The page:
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Creative way to handle OutOfMemoryError
This can’t be happening. This was pretty much the only thought in my head when staring at the log files. The JVM generating those logs was getting SIGTERM signals out of nowhere and disappearing without a trace.
Let me repeat the last sentence – several times a week someone was deliberately killing an otherwise perfectly decent Java batch job.
The mystery started to unwind when I managed to get access to the rest of the data from within this machine.
Apparently this java process was not the only inhabitant in this machine. I discovered another JVM running on the very same box. The second JVM was apparently running a small webapp deployed to the Tomcat app server. What immediately caught my eye was the correlation in availability of those applications. It seemed that whenever the problematic batch job died, Tomcat was also facing some sort of outage. But Tomcat seemed to recover shortly after, as the batch job remained dead.
An hour later I had went through the Tomcat log files and found another interesting pattern. Right before the Tomcat restarts the all-too-familiar java.lang.OutOfMemoryError: heap space was staring right into my face. So apparently the Tomcat was dying due to lack of memory. But it was still not explaining why the batch job was behaving like it was.
And then I found myself watching at the following parameter in the JAVA_OPTS used to launch Tomcat:
I was not even aware there is such an option available. But apparently you can indeed register a shell script to be executed when your JVM has run out of memory. The OutOfMemoryErrors indeed are a painpoint if they have deserved a special flag in the JVM.
But jokes asides, the author of this solution did not take into account the potential of having several Java processes in the same JVM. And so he fired a SIGTERM to all Java processes in this machine. Mystery solved.
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Moral of the story? If there was a world cup for guys who are into hiding the symptoms instead of solving the underlying problem, this one would have made it to the semi-finals. Why on earth should you think it is a good idea to solve a shortage of memory and/or memory leak in such a peculiar way?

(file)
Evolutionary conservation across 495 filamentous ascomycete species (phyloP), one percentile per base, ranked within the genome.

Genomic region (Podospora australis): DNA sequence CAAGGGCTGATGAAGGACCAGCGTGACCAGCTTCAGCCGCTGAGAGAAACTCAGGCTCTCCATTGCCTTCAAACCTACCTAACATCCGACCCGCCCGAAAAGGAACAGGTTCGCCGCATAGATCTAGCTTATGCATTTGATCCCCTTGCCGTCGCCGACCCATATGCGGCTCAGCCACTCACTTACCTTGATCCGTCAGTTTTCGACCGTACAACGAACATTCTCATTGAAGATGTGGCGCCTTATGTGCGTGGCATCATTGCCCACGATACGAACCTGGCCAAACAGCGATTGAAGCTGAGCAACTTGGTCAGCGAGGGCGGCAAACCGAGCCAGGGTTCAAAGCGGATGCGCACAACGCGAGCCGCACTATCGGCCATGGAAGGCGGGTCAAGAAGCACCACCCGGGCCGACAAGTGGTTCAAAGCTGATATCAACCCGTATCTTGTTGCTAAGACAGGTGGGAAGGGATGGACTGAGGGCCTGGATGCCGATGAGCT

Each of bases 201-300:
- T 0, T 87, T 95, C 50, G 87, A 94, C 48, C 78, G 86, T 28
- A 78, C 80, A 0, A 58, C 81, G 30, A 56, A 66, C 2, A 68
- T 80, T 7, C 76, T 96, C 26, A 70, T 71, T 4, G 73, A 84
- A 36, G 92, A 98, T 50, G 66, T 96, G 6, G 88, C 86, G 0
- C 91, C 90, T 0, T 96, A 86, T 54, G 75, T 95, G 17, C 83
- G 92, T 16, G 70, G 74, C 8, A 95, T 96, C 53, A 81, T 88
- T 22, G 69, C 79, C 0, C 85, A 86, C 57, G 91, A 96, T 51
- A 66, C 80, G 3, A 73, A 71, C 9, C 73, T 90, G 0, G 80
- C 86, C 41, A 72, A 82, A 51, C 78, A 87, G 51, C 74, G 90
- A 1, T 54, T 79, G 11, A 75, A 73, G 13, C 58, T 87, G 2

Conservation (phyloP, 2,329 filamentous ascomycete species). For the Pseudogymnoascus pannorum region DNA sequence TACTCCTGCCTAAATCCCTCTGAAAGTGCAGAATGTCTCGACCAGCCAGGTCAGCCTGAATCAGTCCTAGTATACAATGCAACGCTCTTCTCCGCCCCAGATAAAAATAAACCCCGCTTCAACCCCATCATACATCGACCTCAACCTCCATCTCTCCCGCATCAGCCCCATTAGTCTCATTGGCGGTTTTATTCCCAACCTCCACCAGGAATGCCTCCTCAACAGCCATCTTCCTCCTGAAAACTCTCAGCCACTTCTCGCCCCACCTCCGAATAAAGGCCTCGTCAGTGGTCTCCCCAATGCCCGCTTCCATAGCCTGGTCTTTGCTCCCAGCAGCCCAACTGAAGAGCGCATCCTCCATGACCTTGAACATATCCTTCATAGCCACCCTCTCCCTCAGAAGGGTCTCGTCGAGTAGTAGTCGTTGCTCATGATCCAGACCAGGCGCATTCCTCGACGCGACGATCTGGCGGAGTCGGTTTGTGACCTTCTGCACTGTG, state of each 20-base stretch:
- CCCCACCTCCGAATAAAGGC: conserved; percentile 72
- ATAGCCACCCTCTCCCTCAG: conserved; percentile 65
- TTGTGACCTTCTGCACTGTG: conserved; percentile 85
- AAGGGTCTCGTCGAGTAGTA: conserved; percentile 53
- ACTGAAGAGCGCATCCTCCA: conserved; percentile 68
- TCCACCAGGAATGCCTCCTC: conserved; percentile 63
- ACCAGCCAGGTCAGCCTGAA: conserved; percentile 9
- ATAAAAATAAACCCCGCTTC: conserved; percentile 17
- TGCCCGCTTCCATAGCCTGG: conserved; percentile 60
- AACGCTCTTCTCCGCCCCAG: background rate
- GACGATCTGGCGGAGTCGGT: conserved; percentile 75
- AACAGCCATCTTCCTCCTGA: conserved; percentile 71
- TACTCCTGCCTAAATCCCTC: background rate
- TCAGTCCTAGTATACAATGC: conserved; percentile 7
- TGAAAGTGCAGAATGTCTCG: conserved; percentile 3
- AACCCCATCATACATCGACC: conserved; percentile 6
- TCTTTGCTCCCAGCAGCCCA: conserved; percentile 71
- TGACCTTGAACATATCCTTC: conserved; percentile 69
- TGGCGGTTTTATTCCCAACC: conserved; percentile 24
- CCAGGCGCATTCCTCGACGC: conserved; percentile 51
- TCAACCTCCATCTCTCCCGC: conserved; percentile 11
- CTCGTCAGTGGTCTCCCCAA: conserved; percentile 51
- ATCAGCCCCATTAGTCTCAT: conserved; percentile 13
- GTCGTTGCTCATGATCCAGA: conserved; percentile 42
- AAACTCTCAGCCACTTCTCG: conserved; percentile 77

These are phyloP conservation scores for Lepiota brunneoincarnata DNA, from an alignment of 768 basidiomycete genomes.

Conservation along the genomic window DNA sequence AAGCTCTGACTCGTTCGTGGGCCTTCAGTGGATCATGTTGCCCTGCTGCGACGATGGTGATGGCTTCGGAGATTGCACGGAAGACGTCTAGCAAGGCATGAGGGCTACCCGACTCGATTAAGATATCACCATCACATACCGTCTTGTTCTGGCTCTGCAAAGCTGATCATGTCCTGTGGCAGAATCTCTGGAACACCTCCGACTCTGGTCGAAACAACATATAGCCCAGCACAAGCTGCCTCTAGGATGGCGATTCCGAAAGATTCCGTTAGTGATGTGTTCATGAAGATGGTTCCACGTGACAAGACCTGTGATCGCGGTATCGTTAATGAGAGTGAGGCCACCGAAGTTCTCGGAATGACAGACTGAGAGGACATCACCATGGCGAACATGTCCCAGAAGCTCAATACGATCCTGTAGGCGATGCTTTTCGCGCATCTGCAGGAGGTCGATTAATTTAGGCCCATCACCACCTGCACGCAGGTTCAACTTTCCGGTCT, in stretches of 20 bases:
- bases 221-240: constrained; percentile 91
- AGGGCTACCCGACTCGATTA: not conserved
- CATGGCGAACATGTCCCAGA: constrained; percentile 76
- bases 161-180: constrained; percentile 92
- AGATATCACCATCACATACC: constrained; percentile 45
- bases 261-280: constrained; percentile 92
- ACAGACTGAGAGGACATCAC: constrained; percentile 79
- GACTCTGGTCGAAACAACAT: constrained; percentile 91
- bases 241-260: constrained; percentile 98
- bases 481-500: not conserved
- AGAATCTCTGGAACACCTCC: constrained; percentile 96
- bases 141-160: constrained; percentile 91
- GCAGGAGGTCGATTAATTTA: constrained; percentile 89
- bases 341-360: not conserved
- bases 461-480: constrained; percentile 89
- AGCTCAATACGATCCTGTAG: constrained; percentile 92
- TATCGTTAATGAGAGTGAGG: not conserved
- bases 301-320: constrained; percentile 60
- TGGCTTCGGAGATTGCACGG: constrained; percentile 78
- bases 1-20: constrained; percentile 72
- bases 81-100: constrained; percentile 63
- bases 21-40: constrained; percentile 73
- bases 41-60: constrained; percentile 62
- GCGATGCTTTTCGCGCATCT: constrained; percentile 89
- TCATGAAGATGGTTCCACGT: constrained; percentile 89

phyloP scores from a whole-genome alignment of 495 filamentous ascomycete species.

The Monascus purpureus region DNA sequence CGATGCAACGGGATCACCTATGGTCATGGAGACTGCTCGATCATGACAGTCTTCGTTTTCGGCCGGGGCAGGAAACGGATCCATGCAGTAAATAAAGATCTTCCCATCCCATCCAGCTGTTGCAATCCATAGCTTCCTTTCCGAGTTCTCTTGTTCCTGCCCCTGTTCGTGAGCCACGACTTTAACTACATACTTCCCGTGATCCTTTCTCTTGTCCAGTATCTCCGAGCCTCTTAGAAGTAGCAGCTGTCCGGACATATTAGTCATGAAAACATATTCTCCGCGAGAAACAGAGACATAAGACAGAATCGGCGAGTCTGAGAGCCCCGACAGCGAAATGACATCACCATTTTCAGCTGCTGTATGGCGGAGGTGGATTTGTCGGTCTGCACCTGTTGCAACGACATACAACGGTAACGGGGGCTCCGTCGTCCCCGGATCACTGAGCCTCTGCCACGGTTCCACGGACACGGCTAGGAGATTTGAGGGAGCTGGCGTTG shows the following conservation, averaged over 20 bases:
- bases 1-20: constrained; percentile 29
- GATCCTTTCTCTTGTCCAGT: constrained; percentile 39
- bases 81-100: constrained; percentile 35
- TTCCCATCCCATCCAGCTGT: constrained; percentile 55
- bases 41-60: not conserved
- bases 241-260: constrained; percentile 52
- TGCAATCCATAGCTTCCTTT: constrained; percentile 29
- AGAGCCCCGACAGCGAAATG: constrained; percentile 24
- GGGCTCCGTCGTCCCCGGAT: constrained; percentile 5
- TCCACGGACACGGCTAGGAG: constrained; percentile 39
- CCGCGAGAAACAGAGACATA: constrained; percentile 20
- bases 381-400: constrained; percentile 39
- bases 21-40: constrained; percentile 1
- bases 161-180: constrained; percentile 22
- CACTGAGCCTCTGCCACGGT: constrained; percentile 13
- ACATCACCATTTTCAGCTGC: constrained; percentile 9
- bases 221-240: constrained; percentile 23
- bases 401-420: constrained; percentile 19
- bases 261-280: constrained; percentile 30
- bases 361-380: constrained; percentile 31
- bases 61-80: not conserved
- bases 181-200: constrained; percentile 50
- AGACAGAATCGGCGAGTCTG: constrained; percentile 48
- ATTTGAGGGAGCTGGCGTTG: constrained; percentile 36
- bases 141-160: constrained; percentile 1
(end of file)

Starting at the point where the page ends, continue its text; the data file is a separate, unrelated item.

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The approach is not 100% incorrect. Yes, the application should be restarted because after an OOM you cannot trust the data in the memory, who knows what you’ve missed allocating memory for? Not only that but if you’re dealing with a leak that gulped all the memory the application already performs really crappy, doing mostly GC so no reason to hold on to it. And yes, for high availability I would expect that once it’s dead a new instance should be started.
BUT the actual solution is funny, killing all java processes on that machine 🙂 Plus if the JVM was not configured to dump the heap on OOM, the programmer really didn’t give a damn about forensic data that could help identify the problem and lead to solving the actual issue.
My, may be naive, understanding is that on encountering OOM Tomcat should go offline without external help. If this does not happen, I would file a bug to Tomcat.
And your comment about absence of heap dump is totally correct.
Well, you’re totally right, any app encountering OOM or any other Error for that matter, should die on its since Error are fatal failures in the virtual machine, mostly unrecoverable. That is, unless some programmer catches them and allows the application to continue in an unstable state (I did see a lot of that). Even if that wasn’t the case, maybe the one that wrote the mega-kill just wanted to make sure the old app is really dead before restarting it, maybe to make sure the ports are unbound. He/she should have just found the correct PID based on program name and kill only that one. Maybe also collect a histogram which could offer a quick glimpse over the cause of the failure.